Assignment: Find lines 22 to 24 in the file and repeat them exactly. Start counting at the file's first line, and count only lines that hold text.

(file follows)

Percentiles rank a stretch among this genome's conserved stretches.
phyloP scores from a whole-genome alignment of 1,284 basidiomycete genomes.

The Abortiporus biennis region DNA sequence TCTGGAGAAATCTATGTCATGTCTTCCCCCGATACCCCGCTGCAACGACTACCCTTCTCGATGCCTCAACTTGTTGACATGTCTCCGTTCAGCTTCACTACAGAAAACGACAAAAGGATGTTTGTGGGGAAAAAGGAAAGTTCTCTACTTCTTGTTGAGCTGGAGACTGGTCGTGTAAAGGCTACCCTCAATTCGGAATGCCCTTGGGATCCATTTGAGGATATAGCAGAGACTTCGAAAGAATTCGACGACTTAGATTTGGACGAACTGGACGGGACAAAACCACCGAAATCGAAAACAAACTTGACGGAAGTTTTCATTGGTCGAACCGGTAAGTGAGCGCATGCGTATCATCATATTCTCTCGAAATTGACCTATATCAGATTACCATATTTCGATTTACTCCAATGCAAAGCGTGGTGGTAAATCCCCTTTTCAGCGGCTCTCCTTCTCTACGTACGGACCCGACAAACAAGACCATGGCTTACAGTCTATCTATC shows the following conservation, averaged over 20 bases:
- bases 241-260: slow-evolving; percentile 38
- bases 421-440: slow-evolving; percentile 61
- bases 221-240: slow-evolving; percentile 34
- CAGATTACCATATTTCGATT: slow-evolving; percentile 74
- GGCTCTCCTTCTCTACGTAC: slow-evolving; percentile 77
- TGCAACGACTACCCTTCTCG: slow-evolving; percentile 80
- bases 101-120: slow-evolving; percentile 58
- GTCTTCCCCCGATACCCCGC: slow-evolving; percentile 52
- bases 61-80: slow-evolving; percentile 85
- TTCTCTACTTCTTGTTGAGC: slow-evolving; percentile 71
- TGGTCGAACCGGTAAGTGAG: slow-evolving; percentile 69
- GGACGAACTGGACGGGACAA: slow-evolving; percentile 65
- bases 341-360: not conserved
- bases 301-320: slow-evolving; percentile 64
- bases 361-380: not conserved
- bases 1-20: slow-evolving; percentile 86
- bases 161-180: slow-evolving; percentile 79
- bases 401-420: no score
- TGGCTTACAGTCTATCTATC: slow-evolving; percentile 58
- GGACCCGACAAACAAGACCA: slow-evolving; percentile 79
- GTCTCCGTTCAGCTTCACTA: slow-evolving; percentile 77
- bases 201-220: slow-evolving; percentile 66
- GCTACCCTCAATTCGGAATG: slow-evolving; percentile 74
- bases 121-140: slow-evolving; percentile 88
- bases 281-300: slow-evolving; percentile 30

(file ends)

- TGGCTTACAGTCTATCTATC: slow-evolving; percentile 58
- GGACCCGACAAACAAGACCA: slow-evolving; percentile 79
- GTCTCCGTTCAGCTTCACTA: slow-evolving; percentile 77